|CLOUD COSTS Companies find unexpected expenses in moving to cloud|
As companies become more comfortable with the benefits of a cloud environment, they are reporting higher-than-expected costs, as well as challenges with implementation, operations, and governance, according to a new survey from KPMG International.
The KPMG survey, "The cloud takes shape," polled more than 650 business and IT leaders across 16 major global markets and found more than half of the organizations already working in the cloud. However, the survey found about one-third of respondents said the costs of moving to the cloud were higher than expected, and a similar number noted significant implementation challenges.
Rick Wright, KPMG's Global Cloud Enablement Program leader, says it appears some companies are only focused on the technology aspects of cloud to the detriment of their core business goals.
"One of the most important lessons uncovered by this research is that business process redesign needs to be done in tandem with cloud adoption, if organizations hope to achieve the full potential of their cloud investments," says Wright, a partner with KPMG LLP. "Simply put, executives have found that simultaneous process redesign is central to addressing the complexities that often arise in the implementation and operational phases of cloud adoption."
According to KPMG's analysis of the survey data, business executives are moving past cost savings as a final goal for operating in the cloud. Wright says other long-term benefits can include more efficient overall processes, flexible operating models, and faster speed to market. KPMG's survey notes that two of the top three cloud objectives identified by more than 20% of business executives were to enhance new market entry and drive business process transformation.
Although companies are finding cloud to prove more than an IT cost reduction tool in the long run, a more strategic approach needs to be developed at the outset to realize the proper benefits, especially as organizations move more of their core and sensitive data and processes to the cloud, according to the survey.
"When thoughtfully implemented, many providers could actually offer robust and resilient security measures and controls that could enhance overall security in the cloud," says Greg Bell, a U.S. principal and services leader at KPMG LLP. "Functions that-until just recently-were considered too sensitive or complex for Cloud are now being put on the table."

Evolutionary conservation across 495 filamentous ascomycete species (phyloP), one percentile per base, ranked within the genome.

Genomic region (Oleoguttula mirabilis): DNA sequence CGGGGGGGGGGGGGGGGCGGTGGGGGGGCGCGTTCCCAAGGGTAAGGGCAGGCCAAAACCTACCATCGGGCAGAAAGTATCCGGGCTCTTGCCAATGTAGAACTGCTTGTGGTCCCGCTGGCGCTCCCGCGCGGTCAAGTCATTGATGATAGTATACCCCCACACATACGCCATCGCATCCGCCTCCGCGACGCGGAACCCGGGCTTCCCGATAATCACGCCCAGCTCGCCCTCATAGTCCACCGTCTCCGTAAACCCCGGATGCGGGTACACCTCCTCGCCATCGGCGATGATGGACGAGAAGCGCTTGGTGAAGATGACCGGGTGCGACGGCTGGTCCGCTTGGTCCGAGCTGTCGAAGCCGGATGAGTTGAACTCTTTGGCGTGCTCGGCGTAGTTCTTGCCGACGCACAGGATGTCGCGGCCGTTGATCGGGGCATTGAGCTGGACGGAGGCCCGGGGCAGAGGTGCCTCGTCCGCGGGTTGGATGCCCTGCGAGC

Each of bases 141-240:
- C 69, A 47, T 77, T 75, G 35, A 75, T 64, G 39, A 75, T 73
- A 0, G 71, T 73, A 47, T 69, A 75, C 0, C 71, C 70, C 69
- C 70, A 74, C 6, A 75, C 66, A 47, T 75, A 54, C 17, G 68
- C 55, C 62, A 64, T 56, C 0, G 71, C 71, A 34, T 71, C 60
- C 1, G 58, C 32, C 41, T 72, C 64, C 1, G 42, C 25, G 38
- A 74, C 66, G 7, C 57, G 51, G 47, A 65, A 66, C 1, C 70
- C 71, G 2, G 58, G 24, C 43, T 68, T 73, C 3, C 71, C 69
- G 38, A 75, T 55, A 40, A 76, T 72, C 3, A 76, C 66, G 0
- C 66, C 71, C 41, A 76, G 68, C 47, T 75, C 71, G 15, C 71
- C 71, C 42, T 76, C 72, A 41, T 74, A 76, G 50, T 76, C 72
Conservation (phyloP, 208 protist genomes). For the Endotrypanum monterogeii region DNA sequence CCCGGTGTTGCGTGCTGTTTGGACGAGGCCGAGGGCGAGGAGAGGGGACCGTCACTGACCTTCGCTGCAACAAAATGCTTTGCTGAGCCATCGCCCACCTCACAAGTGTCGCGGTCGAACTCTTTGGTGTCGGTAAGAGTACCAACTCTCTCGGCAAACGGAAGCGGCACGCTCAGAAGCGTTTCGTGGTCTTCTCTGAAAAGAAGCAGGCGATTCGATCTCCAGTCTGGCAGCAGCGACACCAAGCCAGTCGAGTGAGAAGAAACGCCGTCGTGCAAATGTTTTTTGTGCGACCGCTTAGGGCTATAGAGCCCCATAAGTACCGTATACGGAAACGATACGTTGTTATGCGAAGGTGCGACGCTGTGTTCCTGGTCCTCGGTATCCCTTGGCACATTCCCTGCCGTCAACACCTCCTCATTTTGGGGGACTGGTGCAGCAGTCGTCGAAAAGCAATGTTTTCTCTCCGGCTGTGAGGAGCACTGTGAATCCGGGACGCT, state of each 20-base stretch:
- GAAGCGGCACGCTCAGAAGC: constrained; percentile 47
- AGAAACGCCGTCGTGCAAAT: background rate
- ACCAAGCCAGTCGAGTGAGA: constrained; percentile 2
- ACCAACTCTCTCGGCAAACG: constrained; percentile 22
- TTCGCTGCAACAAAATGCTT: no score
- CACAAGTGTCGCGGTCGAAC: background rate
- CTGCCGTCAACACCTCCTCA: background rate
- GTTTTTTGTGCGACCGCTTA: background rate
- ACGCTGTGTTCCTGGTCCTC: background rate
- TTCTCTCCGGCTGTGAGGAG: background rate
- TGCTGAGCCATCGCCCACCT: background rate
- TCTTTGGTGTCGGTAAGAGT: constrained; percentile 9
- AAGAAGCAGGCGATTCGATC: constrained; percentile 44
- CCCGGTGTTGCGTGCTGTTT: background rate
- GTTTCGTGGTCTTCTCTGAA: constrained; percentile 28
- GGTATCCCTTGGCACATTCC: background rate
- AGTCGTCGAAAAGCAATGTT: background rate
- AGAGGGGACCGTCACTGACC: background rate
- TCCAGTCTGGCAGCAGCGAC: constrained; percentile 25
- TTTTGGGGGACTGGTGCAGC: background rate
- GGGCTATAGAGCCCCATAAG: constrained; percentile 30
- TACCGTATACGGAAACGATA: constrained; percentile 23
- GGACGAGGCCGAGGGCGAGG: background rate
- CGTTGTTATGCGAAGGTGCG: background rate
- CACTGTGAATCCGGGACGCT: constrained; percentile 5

The report highlights specific aspects of cloud implementation that can significantly impair or enable an organization's ability to reap its rewards. These include:
· Security: Cloud adoption should improve, rather than weaken, security concerns. Nevertheless, more than one-quarter of the companies surveyed have found that security-related challenges can be extensive and are a prime example of where business executives and IT need to work together to create a cloud security strategy.
· Regulation: In many cases, companies said that while regulation is not hindering cloud implementation, they are working proactively to address future legal and regulatory requirements.
· Tax: Organizations are approaching the tax structure of cloud deployment strategically and are even finding a cloud environment can make a significant difference to the company's tax position and bottom line.
"We see time and again that the federal, state, and international tax implications of various cloud deployment approaches can significantly impact an initiative's ultimate ROI," says Steve Fortier, Cloud Enablement lead for Tax at KPMG. "Bringing the tax department into discussions early can help companies avoid missing out on cost-saving opportunities or inadvertently creating significant tax risks."
"Considering a strategic approach is necessary to focus on core business goals while moving portions of the organization into a cloud environment, organizations should also look to leverage the opportunities for business transformation and change management that can occur as a result of a move into the cloud," says Wright.
[This article was posted on February 26, 2013, on the website of ABA Banking Journal, www.ababj.com.]
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